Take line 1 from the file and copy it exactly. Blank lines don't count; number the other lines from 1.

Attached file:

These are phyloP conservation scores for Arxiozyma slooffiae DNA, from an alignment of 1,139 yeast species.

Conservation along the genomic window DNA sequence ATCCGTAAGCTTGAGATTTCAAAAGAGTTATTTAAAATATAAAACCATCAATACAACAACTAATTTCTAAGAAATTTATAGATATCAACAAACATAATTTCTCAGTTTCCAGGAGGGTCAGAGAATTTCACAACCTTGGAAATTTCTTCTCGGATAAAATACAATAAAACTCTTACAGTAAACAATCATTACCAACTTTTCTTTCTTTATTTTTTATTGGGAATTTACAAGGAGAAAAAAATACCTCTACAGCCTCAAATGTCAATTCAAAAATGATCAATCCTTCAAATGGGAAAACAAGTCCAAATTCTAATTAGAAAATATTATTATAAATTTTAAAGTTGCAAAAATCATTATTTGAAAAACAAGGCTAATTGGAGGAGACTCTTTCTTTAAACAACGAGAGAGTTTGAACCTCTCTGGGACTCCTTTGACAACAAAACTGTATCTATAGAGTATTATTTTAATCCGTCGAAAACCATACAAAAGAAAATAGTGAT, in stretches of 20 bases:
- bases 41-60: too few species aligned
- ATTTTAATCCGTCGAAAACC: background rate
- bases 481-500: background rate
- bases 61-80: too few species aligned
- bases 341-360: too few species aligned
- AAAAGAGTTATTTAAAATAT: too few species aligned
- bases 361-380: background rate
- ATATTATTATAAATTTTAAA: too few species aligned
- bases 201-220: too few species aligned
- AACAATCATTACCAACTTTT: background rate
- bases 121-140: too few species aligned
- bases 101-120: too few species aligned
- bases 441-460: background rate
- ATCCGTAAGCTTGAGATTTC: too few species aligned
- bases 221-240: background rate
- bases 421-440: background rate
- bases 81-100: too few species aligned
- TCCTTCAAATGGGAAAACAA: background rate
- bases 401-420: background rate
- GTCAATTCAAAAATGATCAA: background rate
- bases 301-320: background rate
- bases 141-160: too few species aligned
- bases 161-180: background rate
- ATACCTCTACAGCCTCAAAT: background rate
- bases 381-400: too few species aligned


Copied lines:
These are phyloP conservation scores for Arxiozyma slooffiae DNA, from an alignment of 1,139 yeast species.